A book excerpt from Project Superhero describing the experience of a first responder.

Study: More Exercise Isn't Necessarily Better for Your Brain

By Christopher Bergland on September 10, 2016 in The Athlete's Way
Do you hate to exercise? If so, I have good news. A new study reports that you do not have to be an exercise fanatic to reap the neuroprotective benefits of physical activity.

Why Our Memories Seem to Change as We Age

What should we do when our future is limited and our past is solidified in our background? Should we improve our hindsight or pursue our dreams?

Unearthing Rarely Heard Songs of Your Youth Is Revitalizing

By Christopher Bergland on September 08, 2016 in The Athlete's Way
Overplayed songs become blasé. But, tracking down forgotten music of your youth—and reconnecting with rare nostalgic songs—can take you back in time and make you feel young again.

21 Common Reactions to Trauma

By Seth J. Gillihan Ph.D. on September 07, 2016 in Think, Act, Be
While everyone's reaction to trauma is unique, recovery can feel more manageable when we know what to expect in the aftermath—including opportunities for growth.

Memorizing: Faster, Easier, Longer Lasting, and More Fun

By Judy Willis M.D., M.Ed. on September 05, 2016 in Radical Teaching
If you want to remember something more easily, use more senses to construct memory. You'll store duplicates of the information in multiple banks of your brain’s storage system.

The Overlooked Value of Early Recollections

By Arthur J. Clark Ed.D. on September 04, 2016 in Dawn of Memories
An Unknown Proposition: Early Childhood Recollections Serve an Essential Purpose in Life.

The 15th Anniversary of 9/11

Has your understanding of 9/11 changed after fifteen years? What issues concern you now?

Music Research Highlights the Value of Concerts

By Rita Watson MPH on August 31, 2016 in With Love and Gratitude
Music is restorative and young pianist and cellist composers enliven our spirits.

Google vs. Memory: Use It or Lose It

Do you need Google to remind you how to change a tire? Jump start a car? Drive to the Target in the next town? Plan the public transportation route to the museum?

Muscle Memory—It’s in Your Head, Not Your Limbs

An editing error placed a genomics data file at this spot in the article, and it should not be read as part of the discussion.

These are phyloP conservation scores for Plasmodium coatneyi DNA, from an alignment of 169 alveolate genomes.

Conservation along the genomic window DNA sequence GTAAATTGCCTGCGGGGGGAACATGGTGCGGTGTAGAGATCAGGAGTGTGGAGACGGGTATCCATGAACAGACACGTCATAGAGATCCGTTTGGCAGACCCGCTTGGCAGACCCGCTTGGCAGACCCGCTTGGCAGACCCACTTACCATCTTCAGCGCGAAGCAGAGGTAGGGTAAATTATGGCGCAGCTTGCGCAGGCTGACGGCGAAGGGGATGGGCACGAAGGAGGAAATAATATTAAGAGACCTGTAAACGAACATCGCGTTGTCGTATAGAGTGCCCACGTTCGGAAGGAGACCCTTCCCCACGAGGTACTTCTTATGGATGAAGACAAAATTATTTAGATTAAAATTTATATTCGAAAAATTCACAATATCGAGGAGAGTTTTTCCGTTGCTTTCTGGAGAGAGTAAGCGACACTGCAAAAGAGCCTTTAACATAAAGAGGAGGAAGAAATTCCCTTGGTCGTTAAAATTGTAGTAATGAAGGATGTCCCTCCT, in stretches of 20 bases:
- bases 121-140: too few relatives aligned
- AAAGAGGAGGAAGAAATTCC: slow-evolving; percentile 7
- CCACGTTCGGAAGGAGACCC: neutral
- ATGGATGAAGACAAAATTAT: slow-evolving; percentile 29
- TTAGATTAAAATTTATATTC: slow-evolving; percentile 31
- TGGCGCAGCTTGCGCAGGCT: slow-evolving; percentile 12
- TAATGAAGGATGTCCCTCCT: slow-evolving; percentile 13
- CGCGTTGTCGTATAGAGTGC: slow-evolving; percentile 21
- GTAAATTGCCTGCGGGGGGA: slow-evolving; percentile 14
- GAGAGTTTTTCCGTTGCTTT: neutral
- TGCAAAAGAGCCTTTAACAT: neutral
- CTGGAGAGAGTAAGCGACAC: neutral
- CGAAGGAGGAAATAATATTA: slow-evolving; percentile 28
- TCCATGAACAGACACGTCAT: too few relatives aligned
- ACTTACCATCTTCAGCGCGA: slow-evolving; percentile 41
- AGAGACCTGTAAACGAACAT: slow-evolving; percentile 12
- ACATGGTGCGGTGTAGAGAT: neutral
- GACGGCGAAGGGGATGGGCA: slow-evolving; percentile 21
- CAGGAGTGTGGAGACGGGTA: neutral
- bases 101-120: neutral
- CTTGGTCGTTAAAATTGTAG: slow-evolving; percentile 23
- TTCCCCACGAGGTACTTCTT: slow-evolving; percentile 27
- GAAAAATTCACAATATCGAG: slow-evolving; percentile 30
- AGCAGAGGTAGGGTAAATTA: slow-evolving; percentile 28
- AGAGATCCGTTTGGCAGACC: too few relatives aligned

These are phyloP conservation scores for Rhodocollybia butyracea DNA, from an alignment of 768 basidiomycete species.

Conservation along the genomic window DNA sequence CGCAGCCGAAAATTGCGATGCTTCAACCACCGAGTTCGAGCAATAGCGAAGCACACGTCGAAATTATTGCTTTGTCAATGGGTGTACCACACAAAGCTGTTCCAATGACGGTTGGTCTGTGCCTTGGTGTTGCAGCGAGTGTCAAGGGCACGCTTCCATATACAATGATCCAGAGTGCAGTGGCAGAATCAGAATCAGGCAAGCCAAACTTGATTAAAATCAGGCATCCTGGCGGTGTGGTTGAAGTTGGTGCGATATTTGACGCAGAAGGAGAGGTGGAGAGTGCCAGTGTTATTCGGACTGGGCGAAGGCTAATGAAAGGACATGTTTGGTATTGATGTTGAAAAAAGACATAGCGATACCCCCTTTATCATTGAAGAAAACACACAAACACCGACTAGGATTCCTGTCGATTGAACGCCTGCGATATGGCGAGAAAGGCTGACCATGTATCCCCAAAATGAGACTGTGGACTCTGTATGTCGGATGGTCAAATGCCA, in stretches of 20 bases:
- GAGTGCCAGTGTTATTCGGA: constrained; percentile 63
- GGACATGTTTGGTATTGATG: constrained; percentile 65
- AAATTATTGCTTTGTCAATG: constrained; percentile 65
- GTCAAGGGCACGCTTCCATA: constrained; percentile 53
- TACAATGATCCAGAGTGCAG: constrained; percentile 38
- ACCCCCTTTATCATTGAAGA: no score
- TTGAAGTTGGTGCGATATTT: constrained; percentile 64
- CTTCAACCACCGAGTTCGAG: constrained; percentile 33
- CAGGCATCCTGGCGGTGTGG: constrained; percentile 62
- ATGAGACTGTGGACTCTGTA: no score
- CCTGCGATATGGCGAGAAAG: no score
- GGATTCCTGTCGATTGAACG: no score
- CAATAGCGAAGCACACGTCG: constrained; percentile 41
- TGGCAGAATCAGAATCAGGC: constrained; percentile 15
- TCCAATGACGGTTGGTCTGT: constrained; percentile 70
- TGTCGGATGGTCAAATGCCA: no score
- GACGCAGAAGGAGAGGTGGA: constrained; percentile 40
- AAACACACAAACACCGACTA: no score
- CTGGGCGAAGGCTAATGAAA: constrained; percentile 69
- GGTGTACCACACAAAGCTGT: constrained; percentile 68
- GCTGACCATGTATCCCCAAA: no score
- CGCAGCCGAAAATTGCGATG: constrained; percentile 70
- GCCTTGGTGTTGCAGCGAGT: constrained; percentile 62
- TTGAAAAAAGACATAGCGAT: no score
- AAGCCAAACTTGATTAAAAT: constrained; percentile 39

Don’t believe promises of “accelerated learning.” Four proven practices can boost retention and give you peace of mind instead.

Playing Games With Memory

By Scott G. Eberle Ph.D. on August 24, 2016 in Play in Mind
New technology makes it less urgent that we commit facts to memory.
John Schuster

Original Teenage Soul

By John P. Schuster on August 18, 2016 in The Power of Your Past
The soulful social psychology of this weekend was not lost on any of us. We were celebrating the best parts of us that only these old friends know in its purest forms.

Why Theological Waywardness Is Inevitable

Natural penchants of mind, such as anthropomorphism, dispose people to think about gods in ways that often conflict with their religions' doctrines.

Why Do Siblings Have Different Memories of Growing Up?

Have you ever noticed siblings remember things differently? Partly because we each experienced a different family. We need to accept our different perceptions and each other.

Trump Speak

By Madelon Sprengnether on August 15, 2016 in Minding Memory
Professors of English are masters of speaking, writing, and critical thinking. My fear: Trump's misspoken word or phrase might plunge us into nuclear war.

What Makes These 6 New Novels Unforgettable?

By Susan K Perry Ph.D. on August 05, 2016 in Creating in Flow
You probably don't remember every book you read. A novel sticks when characters are so real, emotions so genuine, that you experience the story as though an actual witness to it.

Does Watching Video Hurt Our Moral Judgments About the News?

We assume that in news, streaming video is always better than still images, but is that true? Video can undermine our best moral judgments by making it hard to access memory.